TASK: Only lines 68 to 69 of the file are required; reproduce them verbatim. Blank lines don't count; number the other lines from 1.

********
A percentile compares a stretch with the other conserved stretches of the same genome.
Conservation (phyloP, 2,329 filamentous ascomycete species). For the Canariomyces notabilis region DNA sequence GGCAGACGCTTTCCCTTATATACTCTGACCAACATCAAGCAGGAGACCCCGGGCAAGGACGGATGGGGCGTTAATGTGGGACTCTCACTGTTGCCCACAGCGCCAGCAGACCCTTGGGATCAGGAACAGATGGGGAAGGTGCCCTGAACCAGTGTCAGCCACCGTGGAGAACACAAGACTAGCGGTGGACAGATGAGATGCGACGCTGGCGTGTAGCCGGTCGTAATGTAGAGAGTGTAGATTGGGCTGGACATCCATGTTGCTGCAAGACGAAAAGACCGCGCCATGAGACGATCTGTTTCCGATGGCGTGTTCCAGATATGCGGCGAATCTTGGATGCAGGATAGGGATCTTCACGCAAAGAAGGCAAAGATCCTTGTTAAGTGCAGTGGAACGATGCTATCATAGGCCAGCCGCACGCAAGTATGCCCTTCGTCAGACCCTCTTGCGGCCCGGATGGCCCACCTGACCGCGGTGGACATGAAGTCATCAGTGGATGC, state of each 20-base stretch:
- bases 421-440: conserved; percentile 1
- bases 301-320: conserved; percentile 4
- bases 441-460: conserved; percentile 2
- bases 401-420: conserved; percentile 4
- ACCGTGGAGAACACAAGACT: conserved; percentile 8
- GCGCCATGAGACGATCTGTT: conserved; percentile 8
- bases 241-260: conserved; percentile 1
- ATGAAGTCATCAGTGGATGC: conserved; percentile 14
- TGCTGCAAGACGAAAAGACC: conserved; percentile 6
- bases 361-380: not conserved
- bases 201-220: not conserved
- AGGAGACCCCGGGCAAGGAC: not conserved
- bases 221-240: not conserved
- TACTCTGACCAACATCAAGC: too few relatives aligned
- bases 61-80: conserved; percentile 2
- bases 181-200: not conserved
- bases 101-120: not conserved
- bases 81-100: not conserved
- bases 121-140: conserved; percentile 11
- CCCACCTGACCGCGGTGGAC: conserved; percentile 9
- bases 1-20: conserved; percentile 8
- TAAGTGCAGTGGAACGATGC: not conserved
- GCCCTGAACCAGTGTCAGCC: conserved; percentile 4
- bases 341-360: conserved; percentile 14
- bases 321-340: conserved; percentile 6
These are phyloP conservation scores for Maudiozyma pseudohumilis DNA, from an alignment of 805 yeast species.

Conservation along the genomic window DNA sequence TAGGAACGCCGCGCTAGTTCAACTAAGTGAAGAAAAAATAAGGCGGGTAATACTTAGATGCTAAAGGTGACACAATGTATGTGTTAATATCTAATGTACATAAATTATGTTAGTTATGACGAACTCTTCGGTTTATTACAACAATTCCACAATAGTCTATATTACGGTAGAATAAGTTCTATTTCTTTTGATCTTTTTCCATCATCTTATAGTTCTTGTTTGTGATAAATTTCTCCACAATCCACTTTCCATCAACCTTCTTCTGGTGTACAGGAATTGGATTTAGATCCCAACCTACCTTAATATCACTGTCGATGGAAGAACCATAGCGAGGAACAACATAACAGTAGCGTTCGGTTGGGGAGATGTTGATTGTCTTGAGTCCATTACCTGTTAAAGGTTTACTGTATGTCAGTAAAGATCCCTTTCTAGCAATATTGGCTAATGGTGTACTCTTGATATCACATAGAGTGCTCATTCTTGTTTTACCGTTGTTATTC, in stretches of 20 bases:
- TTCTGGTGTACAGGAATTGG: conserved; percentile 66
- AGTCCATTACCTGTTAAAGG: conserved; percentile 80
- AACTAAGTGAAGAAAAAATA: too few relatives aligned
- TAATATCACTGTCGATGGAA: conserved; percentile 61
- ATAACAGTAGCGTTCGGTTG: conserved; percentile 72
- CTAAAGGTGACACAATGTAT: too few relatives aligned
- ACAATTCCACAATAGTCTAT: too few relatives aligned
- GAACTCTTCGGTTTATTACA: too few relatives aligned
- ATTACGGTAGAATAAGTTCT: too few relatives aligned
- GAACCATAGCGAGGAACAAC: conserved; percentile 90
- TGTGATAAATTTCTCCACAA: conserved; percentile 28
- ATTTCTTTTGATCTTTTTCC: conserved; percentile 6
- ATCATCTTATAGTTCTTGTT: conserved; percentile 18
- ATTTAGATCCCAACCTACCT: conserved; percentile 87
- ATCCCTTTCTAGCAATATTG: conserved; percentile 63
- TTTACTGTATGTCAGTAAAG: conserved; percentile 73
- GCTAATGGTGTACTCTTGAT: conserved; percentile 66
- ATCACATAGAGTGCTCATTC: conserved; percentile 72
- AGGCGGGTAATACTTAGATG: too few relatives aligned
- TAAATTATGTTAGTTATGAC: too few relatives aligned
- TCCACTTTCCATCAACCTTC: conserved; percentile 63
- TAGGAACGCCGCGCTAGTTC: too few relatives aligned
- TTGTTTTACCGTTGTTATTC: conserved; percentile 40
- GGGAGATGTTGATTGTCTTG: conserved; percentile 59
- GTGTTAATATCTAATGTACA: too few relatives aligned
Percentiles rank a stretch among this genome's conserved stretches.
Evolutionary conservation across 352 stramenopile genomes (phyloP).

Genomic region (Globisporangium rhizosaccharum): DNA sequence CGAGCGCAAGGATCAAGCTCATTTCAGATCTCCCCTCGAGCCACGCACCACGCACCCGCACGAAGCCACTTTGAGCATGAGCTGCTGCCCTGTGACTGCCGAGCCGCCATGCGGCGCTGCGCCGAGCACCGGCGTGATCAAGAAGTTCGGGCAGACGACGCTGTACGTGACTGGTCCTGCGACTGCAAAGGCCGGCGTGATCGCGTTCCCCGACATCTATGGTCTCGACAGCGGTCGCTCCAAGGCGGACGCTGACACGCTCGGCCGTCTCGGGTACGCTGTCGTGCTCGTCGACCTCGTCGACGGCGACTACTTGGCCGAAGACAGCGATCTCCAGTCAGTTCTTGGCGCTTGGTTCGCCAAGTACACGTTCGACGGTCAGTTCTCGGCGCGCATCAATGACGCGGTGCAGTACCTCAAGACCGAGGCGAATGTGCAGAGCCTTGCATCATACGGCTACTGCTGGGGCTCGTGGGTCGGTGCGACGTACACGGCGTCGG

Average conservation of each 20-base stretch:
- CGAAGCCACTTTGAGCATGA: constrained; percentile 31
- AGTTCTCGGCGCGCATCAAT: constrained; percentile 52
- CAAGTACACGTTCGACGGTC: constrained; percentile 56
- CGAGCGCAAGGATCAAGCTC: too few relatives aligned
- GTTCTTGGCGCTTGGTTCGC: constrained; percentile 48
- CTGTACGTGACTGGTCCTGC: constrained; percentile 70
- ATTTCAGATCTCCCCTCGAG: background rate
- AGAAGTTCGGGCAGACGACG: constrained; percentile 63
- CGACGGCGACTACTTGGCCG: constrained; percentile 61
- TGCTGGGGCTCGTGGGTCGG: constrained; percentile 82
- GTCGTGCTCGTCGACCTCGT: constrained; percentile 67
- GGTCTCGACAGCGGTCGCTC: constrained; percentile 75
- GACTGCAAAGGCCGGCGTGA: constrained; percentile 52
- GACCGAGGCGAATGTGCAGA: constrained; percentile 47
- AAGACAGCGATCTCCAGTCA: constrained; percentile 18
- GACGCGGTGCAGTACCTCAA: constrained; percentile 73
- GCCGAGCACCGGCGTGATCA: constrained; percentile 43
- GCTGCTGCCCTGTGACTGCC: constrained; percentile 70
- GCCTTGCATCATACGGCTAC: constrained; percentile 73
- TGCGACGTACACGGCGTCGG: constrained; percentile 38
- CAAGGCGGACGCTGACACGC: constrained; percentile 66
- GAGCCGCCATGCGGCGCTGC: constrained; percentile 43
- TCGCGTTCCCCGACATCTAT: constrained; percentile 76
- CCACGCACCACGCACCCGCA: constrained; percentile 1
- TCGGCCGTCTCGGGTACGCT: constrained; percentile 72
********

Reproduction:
- TGCTGGGGCTCGTGGGTCGG: constrained; percentile 82
- GTCGTGCTCGTCGACCTCGT: constrained; percentile 67